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Running DOOM On £30 eBay Office Furniture


I bought this weird desk PC from a community centre that was about to be demolished. So lets explore it and see what it’s all about, and do what any sensible retro gaming fan would - run DOOM on it.


It recently occurred to me that I’ve spent the past three decades playing Doom - and I’m not exaggerating there, it has literally been 30 years - because our very first PC was a 486 DX2/66 with 4MB of RAM that we got for Christmas in 1994, and I spent the entirety of that Christmas season as a 10 year old playing through the shareware episode of Doom over and over again - and this is indeed our original copy that I played as a kid.

Of course, in the intervening years, Doom’s become a bit of a meme, and it’s become a bit of a trend to run it on all sorts of weird and wonderful devices: stuff like ATMs, household appliances, medical equipment, LEGO bricks, and even - I saw quite recently - a pregnancy test. But there’s one thing that I’ve not seen Doom run on yet.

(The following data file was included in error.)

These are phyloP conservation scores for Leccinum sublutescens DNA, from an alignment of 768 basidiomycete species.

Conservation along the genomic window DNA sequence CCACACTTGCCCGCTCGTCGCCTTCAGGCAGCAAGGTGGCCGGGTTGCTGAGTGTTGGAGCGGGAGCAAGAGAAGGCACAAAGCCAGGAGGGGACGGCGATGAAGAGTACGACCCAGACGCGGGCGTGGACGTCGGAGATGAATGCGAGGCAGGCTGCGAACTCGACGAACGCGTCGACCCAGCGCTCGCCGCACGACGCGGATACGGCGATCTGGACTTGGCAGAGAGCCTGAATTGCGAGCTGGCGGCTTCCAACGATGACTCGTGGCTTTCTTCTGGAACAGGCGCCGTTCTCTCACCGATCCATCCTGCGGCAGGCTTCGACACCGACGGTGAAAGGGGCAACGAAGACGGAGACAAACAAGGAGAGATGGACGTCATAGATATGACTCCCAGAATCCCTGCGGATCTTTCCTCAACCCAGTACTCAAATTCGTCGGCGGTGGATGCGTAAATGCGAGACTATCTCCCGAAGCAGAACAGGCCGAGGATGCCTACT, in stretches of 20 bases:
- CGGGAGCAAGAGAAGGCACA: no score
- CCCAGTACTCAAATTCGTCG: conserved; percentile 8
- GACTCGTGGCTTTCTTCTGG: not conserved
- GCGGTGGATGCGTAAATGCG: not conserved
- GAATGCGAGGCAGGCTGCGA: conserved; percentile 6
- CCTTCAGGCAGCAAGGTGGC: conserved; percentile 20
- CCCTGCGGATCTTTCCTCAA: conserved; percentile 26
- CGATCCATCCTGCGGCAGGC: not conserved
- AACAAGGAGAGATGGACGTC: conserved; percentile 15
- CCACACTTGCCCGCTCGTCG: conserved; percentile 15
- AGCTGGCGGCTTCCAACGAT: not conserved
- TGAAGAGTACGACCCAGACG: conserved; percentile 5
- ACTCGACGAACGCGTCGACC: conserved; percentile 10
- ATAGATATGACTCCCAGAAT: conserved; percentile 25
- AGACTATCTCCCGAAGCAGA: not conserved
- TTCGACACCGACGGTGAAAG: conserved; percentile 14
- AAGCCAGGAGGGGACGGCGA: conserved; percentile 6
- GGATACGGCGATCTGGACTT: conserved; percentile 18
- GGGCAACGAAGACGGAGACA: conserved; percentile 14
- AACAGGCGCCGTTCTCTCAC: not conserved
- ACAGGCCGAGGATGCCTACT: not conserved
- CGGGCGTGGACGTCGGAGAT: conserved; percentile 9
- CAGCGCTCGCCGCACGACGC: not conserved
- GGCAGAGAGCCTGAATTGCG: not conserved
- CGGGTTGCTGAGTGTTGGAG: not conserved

And that is office furniture.

And so, dear viewer, I found myself driving up the M6 at nine o’clock on a Thursday morning. And, well, I say driving - I’m actually currently doing about 5MPH, which is the fastest I’ve been in a few minutes, because it’s the M6. I’m just outside Birmingham near Junction 4.

It turns out this place is actually about an hour from my house, which is very convenient. It’s an old community centre in, uh, a place called Bilsden that apparently is being demolished in the next few days, and if I don’t go and rescue this thing now it’s basically going to be demolished along with the community centre, so yeah, quite an interesting story!

I’m off to meet a guy called Darren - and hopefully this traffic situation sorts itself out and he’s still there when I finally arrive!